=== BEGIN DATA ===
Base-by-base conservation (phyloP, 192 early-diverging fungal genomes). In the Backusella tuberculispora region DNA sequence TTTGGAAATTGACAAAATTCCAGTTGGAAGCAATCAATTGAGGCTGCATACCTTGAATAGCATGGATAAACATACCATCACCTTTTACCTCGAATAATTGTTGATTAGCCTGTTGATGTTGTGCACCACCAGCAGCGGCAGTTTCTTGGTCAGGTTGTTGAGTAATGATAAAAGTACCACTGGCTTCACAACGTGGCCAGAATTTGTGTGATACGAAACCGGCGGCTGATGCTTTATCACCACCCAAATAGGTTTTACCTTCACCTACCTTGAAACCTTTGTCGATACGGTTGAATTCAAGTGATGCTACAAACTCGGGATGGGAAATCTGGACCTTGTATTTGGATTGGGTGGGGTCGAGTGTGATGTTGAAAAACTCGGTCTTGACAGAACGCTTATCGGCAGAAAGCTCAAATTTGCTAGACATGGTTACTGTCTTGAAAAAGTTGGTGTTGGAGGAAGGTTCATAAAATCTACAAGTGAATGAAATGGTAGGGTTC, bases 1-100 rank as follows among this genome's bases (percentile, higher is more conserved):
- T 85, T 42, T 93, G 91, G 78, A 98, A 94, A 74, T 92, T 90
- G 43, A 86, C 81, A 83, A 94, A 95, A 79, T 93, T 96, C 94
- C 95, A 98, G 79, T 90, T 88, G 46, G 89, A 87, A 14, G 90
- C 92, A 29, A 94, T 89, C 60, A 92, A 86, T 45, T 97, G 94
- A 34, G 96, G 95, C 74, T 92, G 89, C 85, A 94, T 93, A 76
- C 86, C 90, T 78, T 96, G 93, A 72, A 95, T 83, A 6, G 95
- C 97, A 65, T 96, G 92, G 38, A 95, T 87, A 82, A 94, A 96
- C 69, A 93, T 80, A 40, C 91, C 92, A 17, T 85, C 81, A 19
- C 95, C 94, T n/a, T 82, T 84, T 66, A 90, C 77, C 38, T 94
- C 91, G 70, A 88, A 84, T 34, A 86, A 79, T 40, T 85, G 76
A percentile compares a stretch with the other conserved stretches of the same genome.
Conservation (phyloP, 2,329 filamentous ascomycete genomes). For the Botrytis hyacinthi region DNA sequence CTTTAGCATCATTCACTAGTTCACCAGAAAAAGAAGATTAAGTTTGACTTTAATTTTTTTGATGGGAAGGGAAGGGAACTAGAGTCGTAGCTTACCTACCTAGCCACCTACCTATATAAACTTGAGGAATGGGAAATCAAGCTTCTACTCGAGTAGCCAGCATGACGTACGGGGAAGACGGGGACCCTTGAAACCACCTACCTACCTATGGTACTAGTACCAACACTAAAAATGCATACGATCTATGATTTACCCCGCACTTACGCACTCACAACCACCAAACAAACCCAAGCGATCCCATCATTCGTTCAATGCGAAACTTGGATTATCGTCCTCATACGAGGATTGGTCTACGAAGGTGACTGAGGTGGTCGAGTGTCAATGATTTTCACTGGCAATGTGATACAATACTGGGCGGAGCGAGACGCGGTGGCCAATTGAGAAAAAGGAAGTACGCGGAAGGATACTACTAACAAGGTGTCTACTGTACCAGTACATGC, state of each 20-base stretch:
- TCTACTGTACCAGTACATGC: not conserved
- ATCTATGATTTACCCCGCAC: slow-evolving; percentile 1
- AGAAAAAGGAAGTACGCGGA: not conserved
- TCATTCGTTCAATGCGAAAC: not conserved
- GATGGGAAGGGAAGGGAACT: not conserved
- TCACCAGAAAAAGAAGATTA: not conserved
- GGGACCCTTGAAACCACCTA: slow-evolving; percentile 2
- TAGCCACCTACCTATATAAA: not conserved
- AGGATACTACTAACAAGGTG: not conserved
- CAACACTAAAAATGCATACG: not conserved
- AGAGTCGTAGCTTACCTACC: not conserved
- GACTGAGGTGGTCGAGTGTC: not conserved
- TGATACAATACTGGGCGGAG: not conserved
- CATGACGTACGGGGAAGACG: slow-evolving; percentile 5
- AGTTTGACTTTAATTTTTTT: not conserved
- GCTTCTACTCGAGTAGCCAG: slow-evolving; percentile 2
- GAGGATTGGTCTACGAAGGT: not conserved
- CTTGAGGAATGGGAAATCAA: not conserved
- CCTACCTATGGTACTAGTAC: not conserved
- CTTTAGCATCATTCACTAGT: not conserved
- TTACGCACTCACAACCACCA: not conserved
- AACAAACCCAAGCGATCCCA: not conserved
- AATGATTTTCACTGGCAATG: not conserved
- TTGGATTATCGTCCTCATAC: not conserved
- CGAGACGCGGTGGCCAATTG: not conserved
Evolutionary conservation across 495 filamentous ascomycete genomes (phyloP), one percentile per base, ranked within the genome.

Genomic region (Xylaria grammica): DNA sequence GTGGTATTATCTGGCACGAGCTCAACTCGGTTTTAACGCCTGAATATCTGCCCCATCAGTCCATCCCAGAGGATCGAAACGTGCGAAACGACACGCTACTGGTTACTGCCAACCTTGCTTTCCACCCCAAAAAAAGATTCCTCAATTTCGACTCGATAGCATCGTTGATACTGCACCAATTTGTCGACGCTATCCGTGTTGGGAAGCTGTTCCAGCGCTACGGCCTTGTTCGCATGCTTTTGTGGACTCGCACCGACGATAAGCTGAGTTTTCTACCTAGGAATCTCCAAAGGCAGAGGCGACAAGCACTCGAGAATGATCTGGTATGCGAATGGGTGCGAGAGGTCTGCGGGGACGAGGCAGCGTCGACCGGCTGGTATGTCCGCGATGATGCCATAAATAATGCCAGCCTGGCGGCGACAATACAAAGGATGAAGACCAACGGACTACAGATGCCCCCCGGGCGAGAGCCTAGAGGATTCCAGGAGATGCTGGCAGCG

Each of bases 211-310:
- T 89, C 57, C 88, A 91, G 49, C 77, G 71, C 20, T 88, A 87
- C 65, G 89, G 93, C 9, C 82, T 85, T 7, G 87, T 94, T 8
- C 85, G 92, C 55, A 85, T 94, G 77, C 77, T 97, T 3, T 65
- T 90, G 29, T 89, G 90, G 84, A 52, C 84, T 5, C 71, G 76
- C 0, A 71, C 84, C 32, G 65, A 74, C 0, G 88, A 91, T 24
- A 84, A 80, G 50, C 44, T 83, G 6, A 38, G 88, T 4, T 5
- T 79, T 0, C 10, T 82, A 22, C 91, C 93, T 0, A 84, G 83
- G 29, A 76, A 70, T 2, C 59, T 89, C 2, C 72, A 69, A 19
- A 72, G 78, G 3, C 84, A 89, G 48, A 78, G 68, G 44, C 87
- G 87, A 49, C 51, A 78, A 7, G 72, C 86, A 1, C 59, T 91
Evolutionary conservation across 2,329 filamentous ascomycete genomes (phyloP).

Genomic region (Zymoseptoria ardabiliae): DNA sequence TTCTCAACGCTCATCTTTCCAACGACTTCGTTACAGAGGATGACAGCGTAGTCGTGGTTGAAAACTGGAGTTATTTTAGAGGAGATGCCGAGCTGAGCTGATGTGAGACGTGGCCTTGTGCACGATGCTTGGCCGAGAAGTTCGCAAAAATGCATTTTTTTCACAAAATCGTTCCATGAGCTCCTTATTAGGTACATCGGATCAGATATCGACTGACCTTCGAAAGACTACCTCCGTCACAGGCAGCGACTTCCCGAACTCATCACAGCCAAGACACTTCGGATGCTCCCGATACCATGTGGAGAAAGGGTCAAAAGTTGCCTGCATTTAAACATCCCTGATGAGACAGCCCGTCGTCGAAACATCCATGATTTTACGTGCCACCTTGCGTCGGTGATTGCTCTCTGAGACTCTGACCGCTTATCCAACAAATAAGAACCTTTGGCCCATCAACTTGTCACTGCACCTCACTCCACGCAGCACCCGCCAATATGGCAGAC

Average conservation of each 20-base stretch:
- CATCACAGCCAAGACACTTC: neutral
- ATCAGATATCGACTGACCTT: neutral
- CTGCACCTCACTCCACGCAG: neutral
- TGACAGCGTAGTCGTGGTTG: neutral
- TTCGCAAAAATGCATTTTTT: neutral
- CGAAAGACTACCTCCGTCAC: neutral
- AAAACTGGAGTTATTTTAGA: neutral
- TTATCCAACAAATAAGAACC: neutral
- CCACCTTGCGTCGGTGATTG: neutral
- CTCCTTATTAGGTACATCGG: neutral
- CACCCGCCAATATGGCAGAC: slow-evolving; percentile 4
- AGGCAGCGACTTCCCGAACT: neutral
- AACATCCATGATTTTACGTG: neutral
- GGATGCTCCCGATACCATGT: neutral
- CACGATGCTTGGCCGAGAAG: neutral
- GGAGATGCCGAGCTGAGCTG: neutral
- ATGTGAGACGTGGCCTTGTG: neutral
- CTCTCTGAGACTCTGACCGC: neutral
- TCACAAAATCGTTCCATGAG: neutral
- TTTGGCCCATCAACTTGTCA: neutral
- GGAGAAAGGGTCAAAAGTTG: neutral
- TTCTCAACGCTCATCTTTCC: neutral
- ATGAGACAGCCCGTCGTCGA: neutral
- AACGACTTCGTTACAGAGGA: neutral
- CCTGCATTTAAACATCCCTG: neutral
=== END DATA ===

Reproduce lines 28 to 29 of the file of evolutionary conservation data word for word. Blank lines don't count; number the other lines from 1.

- AGTTTGACTTTAATTTTTTT: not conserved
- GCTTCTACTCGAGTAGCCAG: slow-evolving; percentile 2